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Planet H2O- Where's the Water?

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MSC_PlanetH2OWherestheWater.flv
MSC_PlanetH2OWherestheWater_x264.mp4

This podcast is part of the series: Planet H2O

Creator:

McWane Science Center


School/Organization:

McWane Science Center

Overview:

Seventy percent (70%) of the Earth’s surface is covered with water and when viewed from space, our planet appears blue with a plentiful supply of water. However, clean, fresh water for drinking and irrigation is a scarce and valuable commodity in many parts of the world. Even though water is abundant on our planet, only a very small percentage can be used by humans and other organisms.

This activity demonstrates the sources of water on our planet. Reduce Earth’s water supply to 2 liters and then use common household items to represent the distribution of water on our planet. More than half a gallon is found in the oceans, inland seas, and salt lakes – water that is too salty to use. At the end of the activity, you will see that only about 1 teaspoon of our original 2 liters is readily available for human use – water that is found in rivers, lakes, streams, and underground aquifers.


Length: 04:06

Content Areas: Science

Alabama Course of Study Alignments and/or Professional Development Standard Alignments:

SC (9-12) Environmental Elective
5. Describe properties of water that make it a universal solvent.
 
SC (9-12) Environmental Elective
6. Identify sources of local drinking water.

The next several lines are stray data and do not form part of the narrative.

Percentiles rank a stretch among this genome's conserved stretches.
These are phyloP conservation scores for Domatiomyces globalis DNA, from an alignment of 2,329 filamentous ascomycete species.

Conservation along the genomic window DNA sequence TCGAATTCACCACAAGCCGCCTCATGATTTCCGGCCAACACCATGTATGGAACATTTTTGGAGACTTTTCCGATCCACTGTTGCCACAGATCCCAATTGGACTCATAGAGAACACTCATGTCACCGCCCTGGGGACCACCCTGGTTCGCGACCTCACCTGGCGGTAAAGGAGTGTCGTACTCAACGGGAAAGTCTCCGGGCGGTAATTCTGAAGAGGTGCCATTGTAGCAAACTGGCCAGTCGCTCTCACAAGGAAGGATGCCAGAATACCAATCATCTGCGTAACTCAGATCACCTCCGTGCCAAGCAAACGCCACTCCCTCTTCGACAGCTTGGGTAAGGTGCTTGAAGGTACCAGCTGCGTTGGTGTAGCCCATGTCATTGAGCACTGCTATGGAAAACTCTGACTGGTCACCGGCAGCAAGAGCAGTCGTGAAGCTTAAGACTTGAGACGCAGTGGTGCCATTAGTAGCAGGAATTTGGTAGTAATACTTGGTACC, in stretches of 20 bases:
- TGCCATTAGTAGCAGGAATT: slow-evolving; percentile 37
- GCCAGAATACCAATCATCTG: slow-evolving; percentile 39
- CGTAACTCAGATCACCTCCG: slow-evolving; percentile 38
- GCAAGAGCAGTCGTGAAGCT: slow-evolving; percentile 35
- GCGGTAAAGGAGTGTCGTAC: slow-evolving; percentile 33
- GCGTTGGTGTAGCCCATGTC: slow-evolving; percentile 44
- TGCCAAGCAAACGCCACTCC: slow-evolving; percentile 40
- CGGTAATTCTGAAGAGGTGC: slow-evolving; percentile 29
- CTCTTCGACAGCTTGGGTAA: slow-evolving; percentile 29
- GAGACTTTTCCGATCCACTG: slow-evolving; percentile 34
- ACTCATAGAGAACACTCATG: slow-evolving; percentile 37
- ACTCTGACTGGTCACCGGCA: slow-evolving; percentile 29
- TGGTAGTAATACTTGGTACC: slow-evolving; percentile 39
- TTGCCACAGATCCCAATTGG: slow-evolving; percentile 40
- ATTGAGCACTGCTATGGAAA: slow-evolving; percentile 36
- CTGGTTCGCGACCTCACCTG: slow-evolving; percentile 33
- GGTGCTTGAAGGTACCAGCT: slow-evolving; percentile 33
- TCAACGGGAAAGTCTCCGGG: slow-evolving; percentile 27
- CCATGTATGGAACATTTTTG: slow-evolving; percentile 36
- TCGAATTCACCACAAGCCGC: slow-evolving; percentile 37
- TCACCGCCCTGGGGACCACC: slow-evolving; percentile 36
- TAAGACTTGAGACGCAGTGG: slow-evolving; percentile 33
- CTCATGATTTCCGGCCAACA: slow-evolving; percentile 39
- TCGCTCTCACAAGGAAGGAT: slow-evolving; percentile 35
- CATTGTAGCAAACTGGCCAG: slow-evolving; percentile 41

• Determining the quality of fresh water using chemical testing and bioassessment
  • Describing the use of chemicals and microorganisms in water treatment
  • Describing water conservation methods
  • Describing the process of underground water accumulation, including the formation of aquifers
  • Identifying major residential, industrial, and agricultural water consumers
  • Identifying principal uses of water
  •  
    SC (9-12) Environmental Elective
    7. Identify reasons coastal waters serve as an important resource.
    Examples: economic stability, biodiversity, recreation
  • Classifying biota of estuaries, marshes, tidal pools, wetlands, beaches, and inlets
  • Comparing components of marine water to components of inland bodies of water
  •  
    SC2015 (9-12) Biology
    5. Plan and carry out investigations to explain feedback mechanisms (e.g., sweating and shivering) and cellular processes (e.g., active and passive transport) that maintain homeostasis.
    a. Plan and carry out investigations to explain how the unique properties of water (e.g., polarity, cohesion, adhesion) are vital to maintaining homeostasis in organisms.
     
    SC2015 (9-12) Earth and Space Science
    13. Analyze and interpret data of interactions between the hydrologic and rock cycles to explain the mechanical impacts (e.g., stream transportation and deposition, erosion, frost-wedging) and chemical impacts (e.g., oxidation, hydrolysis, carbonation) of Earth materials by water's properties.
     
    SC2015 (9-12) Earth and Space Science
    14. Construct explanations from evidence to describe how changes in the flow of energy through Earth's systems (e.g., volcanic eruptions, solar output, ocean circulation, surface temperatures, precipitation patterns, glacial ice volumes, sea levels, Coriolis effect) impact the climate.
     
    SC2015 (9-12) Environmental Science
    9. Develop and use models to trace the flow of water, nitrogen, and phosphorus through the hydrosphere, atmosphere, geosphere, and biosphere.
     
    SC2015 (9-12) Environmental Science
    10. Design solutions for protection of natural water resources (e.g., bioassessment, methods of water treatment and conservation) considering properties, uses, and pollutants (e.g., eutrophication, industrial effluents, agricultural runoffs, point and nonpoint pollution resources).*
     
    SC2015 (9-12) Environmental Science
    11. Engage in argument from evidence to defend how coastal, marine, and freshwater sources (e.g., estuaries, marshes, tidal pools, wetlands, beaches, inlets, rivers, lakes, oceans, coral reefs) support biodiversity, economic stability, and human recreation.
     

     


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